The most recent article I was sent from the editor at Lodging Magazine was once more a rather nebulous topic to depict concretely. It detailed that when mergers occur in the hotel industry, a not uncommon phenomenon I gather, the transition period is very important and if mishandled can result in a lot of staff disruptions. The hotel’s general manager and HR department are key in steadying the ship, and the article advises that they prioritize onboarding, data system upgrades, compliance and operational efficiency.

Quite a jumble of complex ideas! I came up with two simpler versions of this situation and sent them as pencil sketches. The first was the proverbial tangled ball of twine, with a general manager directing staff how to de-tangle.

The second, which I liked better, was a Rubik’s cube turning, with people climbing, clutching and interacting on it as it twisted. I thought this pictured a number of the things the article touched on: the churn of the merger, how staff feel displaced, the uncertainty, and the need to keep communicating.

The editors liked this one too, so I traced it onto illustration board, tightened up the people, and painted it in with those bright Rubik’s cube colors.

My Latest Illustration for a Hotel Magazine

My latest assignment from Lodging magazine was an article about the difficulty in finding good employees in the hotel industry, and tips for holding onto those dependable and conscientious ones. I personally found the article lacking in solid solutions for these problems, which made finding an idea to illustrate more challenging.

I did think of two scenes leading up to the hiring of an employee, so I sketched them roughly in pencil. The first showed an interviewee being coaxed by other employees as well as the personnel manager to accept the new job.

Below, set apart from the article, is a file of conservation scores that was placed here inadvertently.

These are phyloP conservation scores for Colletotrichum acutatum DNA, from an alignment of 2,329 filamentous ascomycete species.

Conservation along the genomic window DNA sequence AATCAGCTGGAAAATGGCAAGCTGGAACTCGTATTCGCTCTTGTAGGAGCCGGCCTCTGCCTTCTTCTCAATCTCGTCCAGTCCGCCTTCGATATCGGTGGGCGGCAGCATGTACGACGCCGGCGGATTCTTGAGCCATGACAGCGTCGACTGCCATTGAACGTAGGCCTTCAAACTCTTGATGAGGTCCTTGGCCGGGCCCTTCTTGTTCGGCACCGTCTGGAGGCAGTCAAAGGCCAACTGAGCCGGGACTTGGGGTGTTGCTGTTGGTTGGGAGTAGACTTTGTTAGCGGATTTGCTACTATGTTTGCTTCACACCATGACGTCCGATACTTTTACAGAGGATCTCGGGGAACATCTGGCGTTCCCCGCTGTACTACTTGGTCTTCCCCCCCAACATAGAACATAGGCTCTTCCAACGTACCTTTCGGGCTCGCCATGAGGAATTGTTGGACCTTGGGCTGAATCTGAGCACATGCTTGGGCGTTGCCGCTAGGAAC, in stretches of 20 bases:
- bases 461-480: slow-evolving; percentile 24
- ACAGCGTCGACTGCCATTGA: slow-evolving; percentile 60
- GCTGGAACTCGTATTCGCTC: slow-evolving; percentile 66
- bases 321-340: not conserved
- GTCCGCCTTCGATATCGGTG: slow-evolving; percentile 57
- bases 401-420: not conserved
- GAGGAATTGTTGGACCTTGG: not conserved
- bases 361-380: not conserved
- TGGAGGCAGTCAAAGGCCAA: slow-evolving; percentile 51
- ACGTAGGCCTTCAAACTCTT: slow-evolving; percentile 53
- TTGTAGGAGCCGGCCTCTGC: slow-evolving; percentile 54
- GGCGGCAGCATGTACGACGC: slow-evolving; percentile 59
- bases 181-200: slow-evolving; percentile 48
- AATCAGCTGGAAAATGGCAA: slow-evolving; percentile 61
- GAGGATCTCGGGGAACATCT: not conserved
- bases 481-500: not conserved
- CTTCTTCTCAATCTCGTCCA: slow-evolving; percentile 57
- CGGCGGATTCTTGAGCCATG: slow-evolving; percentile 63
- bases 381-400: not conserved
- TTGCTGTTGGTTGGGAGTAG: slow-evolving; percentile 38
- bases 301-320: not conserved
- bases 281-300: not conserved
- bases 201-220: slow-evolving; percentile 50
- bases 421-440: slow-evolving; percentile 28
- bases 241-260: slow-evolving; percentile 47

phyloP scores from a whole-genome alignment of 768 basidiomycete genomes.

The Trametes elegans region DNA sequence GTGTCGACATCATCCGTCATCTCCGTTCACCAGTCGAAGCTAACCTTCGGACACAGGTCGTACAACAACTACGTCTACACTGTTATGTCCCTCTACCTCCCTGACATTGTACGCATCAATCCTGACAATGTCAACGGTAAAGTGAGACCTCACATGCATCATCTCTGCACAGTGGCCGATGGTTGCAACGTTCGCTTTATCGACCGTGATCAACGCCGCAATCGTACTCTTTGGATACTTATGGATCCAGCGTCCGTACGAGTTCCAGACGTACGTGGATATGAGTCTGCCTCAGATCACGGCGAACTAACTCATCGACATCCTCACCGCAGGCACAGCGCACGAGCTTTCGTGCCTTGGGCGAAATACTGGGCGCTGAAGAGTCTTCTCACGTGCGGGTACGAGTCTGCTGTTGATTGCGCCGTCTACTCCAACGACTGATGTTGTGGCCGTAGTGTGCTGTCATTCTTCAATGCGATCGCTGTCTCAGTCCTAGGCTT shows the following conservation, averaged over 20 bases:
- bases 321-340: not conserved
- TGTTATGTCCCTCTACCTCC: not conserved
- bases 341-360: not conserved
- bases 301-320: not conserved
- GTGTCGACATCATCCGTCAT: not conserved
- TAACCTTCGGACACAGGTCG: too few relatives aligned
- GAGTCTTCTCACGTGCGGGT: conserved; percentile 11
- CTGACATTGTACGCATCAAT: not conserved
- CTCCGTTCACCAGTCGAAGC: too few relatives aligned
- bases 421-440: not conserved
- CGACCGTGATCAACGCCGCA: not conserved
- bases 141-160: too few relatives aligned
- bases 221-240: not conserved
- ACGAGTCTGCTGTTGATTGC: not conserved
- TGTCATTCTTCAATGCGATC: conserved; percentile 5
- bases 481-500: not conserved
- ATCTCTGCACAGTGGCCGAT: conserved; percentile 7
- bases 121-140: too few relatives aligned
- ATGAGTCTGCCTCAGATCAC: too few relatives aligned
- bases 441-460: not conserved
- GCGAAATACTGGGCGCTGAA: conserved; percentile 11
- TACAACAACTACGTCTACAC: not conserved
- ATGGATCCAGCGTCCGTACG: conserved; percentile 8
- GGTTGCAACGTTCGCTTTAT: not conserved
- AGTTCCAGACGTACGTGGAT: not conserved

The second showed a woman passing a lot of Help Wanted signs on a hotel, with a manager leaning out the door to tap her on the shoulder, and hopefully to tap her skills too.

The editor liked the second idea more, and asked me to switch the people so a female manager was leaning out to tap a male hire on the shoulder. I sent a revised pencil sketch.

I made a quick color sketch using colored pencils on a photocopy of the sketch.

I drew this onto cold press illustration board in black prisma pencil, then painted it with acrylic washes. The finish is below.

New Illustration for a Trade Magazine

The latest article given to me by the editor of Lodging Magazine involves manager tips for making a workplace a good environment for employee mental health. The key was offering support to workers in terms of acknowledging outstanding work, explaining employee goals in a clear way and setting an example for employees to model. I came up with an arched bridge as being the means of support, with the recommended action points spelled out on the pillars.

First I drew a pencil sketch with loose tones blocked in –

With the idea approved, I traced the drawing onto illustration board, outlined in prisma pencil and painted it with acrylic washes, using the sketch as reference to keep the values consistent.

Illustration for Lodging Magazine

My latest illustration for an instructive article for the hotel industry’s Lodging Magazine involved rating the entire guest experience at a hotel – at least that’s my understanding, since I did not get to read this article. The editorial staff was running behind on deadlines, so they just gave me an idea to draw & I did it! Sometimes that’s how publishing goes.

They asked for a drawing showing the process of a hotel customer booking a room through her smartphone, receiving confirmation, arriving at the front desk, chatting with hotel staff in the room, and then writing a review of her experience. I started with a rough pencil sketch –

and tightened it up to show the editor –

She approved this and I drew it on coldpress illustration board in prisma pencil, then painted it with acrylic washes. The finished art is below.